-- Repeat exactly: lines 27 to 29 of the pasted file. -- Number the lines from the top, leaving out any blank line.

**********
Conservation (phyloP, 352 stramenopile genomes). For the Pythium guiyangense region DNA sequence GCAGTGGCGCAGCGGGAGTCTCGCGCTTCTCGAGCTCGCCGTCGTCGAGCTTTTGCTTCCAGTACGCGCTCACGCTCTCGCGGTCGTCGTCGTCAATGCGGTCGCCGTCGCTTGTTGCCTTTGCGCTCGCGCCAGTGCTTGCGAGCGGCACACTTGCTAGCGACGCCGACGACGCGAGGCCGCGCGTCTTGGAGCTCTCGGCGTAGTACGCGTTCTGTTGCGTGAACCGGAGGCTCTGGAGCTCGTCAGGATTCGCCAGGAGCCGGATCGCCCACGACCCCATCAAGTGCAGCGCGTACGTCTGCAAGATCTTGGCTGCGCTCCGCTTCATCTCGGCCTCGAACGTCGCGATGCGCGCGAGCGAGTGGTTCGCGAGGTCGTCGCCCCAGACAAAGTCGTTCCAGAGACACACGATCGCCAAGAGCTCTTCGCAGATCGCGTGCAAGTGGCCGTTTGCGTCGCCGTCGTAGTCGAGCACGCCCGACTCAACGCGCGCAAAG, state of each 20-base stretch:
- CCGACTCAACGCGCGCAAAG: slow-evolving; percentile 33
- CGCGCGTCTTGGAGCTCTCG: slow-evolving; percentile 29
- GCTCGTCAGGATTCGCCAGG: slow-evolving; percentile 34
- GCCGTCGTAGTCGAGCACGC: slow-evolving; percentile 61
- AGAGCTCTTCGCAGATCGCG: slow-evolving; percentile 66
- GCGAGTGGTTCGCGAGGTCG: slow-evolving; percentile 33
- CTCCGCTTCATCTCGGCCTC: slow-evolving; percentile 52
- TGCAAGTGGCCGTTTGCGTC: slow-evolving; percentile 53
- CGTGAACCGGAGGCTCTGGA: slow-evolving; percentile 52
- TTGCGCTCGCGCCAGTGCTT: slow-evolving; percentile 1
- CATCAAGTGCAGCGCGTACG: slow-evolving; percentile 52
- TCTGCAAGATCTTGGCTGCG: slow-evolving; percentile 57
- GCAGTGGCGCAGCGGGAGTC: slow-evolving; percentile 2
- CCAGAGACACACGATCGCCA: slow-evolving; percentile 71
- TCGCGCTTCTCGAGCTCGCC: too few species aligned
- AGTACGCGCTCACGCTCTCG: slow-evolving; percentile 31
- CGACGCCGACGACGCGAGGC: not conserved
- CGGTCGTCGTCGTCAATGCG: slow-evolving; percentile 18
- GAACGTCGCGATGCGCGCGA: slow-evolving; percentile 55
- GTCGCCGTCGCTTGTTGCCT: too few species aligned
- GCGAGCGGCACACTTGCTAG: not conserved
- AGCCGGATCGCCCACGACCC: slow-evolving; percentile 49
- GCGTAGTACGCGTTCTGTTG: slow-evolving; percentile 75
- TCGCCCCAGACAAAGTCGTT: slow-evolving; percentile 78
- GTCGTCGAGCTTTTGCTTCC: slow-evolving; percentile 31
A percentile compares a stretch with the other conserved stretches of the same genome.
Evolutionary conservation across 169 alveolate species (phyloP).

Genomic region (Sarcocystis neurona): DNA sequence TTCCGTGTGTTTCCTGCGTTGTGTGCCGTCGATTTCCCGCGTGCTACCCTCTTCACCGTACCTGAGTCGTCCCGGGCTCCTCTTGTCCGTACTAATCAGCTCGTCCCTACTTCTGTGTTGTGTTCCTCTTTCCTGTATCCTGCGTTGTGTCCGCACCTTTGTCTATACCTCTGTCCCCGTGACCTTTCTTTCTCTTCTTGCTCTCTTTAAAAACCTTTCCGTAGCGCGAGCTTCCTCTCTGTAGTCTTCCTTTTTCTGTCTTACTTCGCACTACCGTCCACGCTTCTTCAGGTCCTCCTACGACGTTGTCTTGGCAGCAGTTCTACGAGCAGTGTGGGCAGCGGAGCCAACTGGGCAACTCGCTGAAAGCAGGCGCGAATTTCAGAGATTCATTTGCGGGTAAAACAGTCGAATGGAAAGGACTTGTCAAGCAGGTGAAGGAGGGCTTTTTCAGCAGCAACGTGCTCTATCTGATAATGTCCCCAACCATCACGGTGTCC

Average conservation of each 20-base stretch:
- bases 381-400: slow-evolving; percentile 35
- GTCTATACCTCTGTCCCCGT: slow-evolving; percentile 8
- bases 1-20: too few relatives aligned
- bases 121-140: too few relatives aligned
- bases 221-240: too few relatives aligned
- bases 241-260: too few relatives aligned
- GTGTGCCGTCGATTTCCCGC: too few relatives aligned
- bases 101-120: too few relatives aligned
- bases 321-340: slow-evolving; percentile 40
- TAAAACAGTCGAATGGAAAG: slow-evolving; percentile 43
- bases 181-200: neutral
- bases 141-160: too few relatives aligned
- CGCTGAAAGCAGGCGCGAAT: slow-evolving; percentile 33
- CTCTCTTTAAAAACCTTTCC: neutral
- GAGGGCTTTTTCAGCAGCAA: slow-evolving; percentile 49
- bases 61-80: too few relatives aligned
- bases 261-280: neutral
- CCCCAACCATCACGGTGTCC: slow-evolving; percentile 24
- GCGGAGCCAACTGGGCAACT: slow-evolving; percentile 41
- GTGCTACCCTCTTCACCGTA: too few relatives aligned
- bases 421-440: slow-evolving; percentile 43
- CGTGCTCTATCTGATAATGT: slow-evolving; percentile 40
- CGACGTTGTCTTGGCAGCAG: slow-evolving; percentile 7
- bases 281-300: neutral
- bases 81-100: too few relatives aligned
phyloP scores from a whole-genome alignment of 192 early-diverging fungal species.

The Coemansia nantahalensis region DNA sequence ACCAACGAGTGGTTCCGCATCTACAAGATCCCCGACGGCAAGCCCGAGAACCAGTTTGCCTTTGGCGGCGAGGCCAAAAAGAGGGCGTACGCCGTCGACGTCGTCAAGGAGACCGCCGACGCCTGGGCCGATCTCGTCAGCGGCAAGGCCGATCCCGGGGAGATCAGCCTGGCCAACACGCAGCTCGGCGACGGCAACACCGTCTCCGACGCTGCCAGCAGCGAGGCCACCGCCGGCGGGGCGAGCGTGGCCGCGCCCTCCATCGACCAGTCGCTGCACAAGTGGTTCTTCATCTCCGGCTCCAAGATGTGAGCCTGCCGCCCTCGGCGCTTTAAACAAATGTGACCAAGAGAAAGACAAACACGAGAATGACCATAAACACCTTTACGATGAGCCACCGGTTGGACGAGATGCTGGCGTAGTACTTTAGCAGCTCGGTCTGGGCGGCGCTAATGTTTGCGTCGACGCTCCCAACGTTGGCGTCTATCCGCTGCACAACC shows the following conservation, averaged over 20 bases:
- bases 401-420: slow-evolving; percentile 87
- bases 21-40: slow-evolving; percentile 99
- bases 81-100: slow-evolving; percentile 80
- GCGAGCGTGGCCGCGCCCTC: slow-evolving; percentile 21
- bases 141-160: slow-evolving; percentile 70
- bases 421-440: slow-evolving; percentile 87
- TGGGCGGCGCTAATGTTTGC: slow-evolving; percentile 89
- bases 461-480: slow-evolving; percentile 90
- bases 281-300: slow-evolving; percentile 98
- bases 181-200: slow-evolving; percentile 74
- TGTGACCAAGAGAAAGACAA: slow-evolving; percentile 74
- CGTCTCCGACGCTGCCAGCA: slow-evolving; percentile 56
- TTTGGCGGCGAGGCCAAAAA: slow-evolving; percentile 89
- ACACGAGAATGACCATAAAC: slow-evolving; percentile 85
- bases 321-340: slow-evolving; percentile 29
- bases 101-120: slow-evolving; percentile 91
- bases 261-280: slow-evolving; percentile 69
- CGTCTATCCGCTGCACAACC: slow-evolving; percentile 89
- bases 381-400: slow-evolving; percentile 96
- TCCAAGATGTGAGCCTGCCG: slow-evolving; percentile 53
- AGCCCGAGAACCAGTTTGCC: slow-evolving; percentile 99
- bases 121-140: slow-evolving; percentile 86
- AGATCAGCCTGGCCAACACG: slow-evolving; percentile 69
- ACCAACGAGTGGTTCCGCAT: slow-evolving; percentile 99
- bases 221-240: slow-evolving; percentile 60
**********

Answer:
A percentile compares a stretch with the other conserved stretches of the same genome.
Evolutionary conservation across 169 alveolate species (phyloP).

Genomic region (Sarcocystis neurona): DNA sequence TTCCGTGTGTTTCCTGCGTTGTGTGCCGTCGATTTCCCGCGTGCTACCCTCTTCACCGTACCTGAGTCGTCCCGGGCTCCTCTTGTCCGTACTAATCAGCTCGTCCCTACTTCTGTGTTGTGTTCCTCTTTCCTGTATCCTGCGTTGTGTCCGCACCTTTGTCTATACCTCTGTCCCCGTGACCTTTCTTTCTCTTCTTGCTCTCTTTAAAAACCTTTCCGTAGCGCGAGCTTCCTCTCTGTAGTCTTCCTTTTTCTGTCTTACTTCGCACTACCGTCCACGCTTCTTCAGGTCCTCCTACGACGTTGTCTTGGCAGCAGTTCTACGAGCAGTGTGGGCAGCGGAGCCAACTGGGCAACTCGCTGAAAGCAGGCGCGAATTTCAGAGATTCATTTGCGGGTAAAACAGTCGAATGGAAAGGACTTGTCAAGCAGGTGAAGGAGGGCTTTTTCAGCAGCAACGTGCTCTATCTGATAATGTCCCCAACCATCACGGTGTCC